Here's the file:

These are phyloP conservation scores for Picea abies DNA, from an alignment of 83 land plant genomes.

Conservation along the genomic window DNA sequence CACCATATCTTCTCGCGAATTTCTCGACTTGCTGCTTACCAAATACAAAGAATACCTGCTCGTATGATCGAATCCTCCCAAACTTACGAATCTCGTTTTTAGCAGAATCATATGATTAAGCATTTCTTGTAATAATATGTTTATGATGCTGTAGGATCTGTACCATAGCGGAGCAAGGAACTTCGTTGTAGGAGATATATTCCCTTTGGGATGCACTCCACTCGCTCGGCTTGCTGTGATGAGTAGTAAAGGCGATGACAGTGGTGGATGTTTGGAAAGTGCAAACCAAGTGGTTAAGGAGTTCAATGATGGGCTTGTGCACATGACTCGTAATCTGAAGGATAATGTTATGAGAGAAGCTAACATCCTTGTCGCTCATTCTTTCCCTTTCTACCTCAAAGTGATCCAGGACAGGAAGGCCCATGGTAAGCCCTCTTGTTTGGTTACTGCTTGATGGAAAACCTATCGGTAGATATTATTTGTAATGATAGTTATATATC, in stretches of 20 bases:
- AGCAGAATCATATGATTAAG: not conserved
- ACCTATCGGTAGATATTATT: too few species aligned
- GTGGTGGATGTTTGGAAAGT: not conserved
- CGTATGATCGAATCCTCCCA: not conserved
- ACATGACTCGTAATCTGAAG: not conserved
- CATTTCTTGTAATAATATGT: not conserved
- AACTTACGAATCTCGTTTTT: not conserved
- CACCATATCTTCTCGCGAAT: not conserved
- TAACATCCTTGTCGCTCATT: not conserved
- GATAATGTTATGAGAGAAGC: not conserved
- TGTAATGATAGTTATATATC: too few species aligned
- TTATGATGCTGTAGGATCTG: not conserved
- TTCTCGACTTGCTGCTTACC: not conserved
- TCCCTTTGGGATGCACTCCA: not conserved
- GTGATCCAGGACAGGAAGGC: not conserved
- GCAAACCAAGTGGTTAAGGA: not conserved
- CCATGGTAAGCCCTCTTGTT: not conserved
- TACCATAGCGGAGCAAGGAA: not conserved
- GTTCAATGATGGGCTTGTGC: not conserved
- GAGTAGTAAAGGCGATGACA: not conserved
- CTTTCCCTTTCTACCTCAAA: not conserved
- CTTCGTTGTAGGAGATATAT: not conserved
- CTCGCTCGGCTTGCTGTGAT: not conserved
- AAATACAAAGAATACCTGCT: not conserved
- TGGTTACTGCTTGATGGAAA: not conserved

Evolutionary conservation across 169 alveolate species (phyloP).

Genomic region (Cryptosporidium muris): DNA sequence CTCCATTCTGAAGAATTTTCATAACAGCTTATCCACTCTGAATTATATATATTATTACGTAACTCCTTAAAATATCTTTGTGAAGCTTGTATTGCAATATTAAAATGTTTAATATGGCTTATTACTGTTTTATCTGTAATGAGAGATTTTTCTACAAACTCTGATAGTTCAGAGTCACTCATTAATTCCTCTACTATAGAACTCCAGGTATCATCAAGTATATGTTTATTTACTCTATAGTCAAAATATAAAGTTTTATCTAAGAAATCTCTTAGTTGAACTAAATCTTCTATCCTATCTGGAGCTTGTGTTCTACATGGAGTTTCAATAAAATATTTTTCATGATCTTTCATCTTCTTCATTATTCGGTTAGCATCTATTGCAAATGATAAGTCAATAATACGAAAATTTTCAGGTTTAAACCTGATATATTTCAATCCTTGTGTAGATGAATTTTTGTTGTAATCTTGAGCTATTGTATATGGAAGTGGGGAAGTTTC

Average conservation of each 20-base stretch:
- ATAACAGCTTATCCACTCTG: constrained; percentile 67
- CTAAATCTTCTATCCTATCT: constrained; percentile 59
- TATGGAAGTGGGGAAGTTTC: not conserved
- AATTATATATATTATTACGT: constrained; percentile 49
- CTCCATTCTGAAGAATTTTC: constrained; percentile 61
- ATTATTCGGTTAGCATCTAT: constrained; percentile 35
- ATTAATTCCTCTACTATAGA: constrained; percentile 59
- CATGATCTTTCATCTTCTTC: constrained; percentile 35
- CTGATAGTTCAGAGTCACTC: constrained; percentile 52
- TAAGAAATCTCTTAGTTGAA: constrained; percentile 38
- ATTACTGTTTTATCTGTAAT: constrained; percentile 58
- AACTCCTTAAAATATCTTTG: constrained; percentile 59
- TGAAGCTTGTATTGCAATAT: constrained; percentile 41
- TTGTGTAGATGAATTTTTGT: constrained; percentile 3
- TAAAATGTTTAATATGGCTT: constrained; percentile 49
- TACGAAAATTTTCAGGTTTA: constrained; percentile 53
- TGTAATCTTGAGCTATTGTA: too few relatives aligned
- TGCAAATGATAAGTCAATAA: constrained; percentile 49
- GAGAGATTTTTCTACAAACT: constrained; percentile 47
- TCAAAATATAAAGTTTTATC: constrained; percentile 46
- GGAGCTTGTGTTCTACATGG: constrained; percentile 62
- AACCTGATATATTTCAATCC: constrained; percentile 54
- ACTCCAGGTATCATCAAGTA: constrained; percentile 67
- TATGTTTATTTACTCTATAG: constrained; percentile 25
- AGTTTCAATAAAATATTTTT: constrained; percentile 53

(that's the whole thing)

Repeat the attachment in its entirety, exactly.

These are phyloP conservation scores for Picea abies DNA, from an alignment of 83 land plant genomes.

Conservation along the genomic window DNA sequence CACCATATCTTCTCGCGAATTTCTCGACTTGCTGCTTACCAAATACAAAGAATACCTGCTCGTATGATCGAATCCTCCCAAACTTACGAATCTCGTTTTTAGCAGAATCATATGATTAAGCATTTCTTGTAATAATATGTTTATGATGCTGTAGGATCTGTACCATAGCGGAGCAAGGAACTTCGTTGTAGGAGATATATTCCCTTTGGGATGCACTCCACTCGCTCGGCTTGCTGTGATGAGTAGTAAAGGCGATGACAGTGGTGGATGTTTGGAAAGTGCAAACCAAGTGGTTAAGGAGTTCAATGATGGGCTTGTGCACATGACTCGTAATCTGAAGGATAATGTTATGAGAGAAGCTAACATCCTTGTCGCTCATTCTTTCCCTTTCTACCTCAAAGTGATCCAGGACAGGAAGGCCCATGGTAAGCCCTCTTGTTTGGTTACTGCTTGATGGAAAACCTATCGGTAGATATTATTTGTAATGATAGTTATATATC, in stretches of 20 bases:
- AGCAGAATCATATGATTAAG: not conserved
- ACCTATCGGTAGATATTATT: too few species aligned
- GTGGTGGATGTTTGGAAAGT: not conserved
- CGTATGATCGAATCCTCCCA: not conserved
- ACATGACTCGTAATCTGAAG: not conserved
- CATTTCTTGTAATAATATGT: not conserved
- AACTTACGAATCTCGTTTTT: not conserved
- CACCATATCTTCTCGCGAAT: not conserved
- TAACATCCTTGTCGCTCATT: not conserved
- GATAATGTTATGAGAGAAGC: not conserved
- TGTAATGATAGTTATATATC: too few species aligned
- TTATGATGCTGTAGGATCTG: not conserved
- TTCTCGACTTGCTGCTTACC: not conserved
- TCCCTTTGGGATGCACTCCA: not conserved
- GTGATCCAGGACAGGAAGGC: not conserved
- GCAAACCAAGTGGTTAAGGA: not conserved
- CCATGGTAAGCCCTCTTGTT: not conserved
- TACCATAGCGGAGCAAGGAA: not conserved
- GTTCAATGATGGGCTTGTGC: not conserved
- GAGTAGTAAAGGCGATGACA: not conserved
- CTTTCCCTTTCTACCTCAAA: not conserved
- CTTCGTTGTAGGAGATATAT: not conserved
- CTCGCTCGGCTTGCTGTGAT: not conserved
- AAATACAAAGAATACCTGCT: not conserved
- TGGTTACTGCTTGATGGAAA: not conserved

Evolutionary conservation across 169 alveolate species (phyloP).

Genomic region (Cryptosporidium muris): DNA sequence CTCCATTCTGAAGAATTTTCATAACAGCTTATCCACTCTGAATTATATATATTATTACGTAACTCCTTAAAATATCTTTGTGAAGCTTGTATTGCAATATTAAAATGTTTAATATGGCTTATTACTGTTTTATCTGTAATGAGAGATTTTTCTACAAACTCTGATAGTTCAGAGTCACTCATTAATTCCTCTACTATAGAACTCCAGGTATCATCAAGTATATGTTTATTTACTCTATAGTCAAAATATAAAGTTTTATCTAAGAAATCTCTTAGTTGAACTAAATCTTCTATCCTATCTGGAGCTTGTGTTCTACATGGAGTTTCAATAAAATATTTTTCATGATCTTTCATCTTCTTCATTATTCGGTTAGCATCTATTGCAAATGATAAGTCAATAATACGAAAATTTTCAGGTTTAAACCTGATATATTTCAATCCTTGTGTAGATGAATTTTTGTTGTAATCTTGAGCTATTGTATATGGAAGTGGGGAAGTTTC

Average conservation of each 20-base stretch:
- ATAACAGCTTATCCACTCTG: constrained; percentile 67
- CTAAATCTTCTATCCTATCT: constrained; percentile 59
- TATGGAAGTGGGGAAGTTTC: not conserved
- AATTATATATATTATTACGT: constrained; percentile 49
- CTCCATTCTGAAGAATTTTC: constrained; percentile 61
- ATTATTCGGTTAGCATCTAT: constrained; percentile 35
- ATTAATTCCTCTACTATAGA: constrained; percentile 59
- CATGATCTTTCATCTTCTTC: constrained; percentile 35
- CTGATAGTTCAGAGTCACTC: constrained; percentile 52
- TAAGAAATCTCTTAGTTGAA: constrained; percentile 38
- ATTACTGTTTTATCTGTAAT: constrained; percentile 58
- AACTCCTTAAAATATCTTTG: constrained; percentile 59
- TGAAGCTTGTATTGCAATAT: constrained; percentile 41
- TTGTGTAGATGAATTTTTGT: constrained; percentile 3
- TAAAATGTTTAATATGGCTT: constrained; percentile 49
- TACGAAAATTTTCAGGTTTA: constrained; percentile 53
- TGTAATCTTGAGCTATTGTA: too few relatives aligned
- TGCAAATGATAAGTCAATAA: constrained; percentile 49
- GAGAGATTTTTCTACAAACT: constrained; percentile 47
- TCAAAATATAAAGTTTTATC: constrained; percentile 46
- GGAGCTTGTGTTCTACATGG: constrained; percentile 62
- AACCTGATATATTTCAATCC: constrained; percentile 54
- ACTCCAGGTATCATCAAGTA: constrained; percentile 67
- TATGTTTATTTACTCTATAG: constrained; percentile 25
- AGTTTCAATAAAATATTTTT: constrained; percentile 53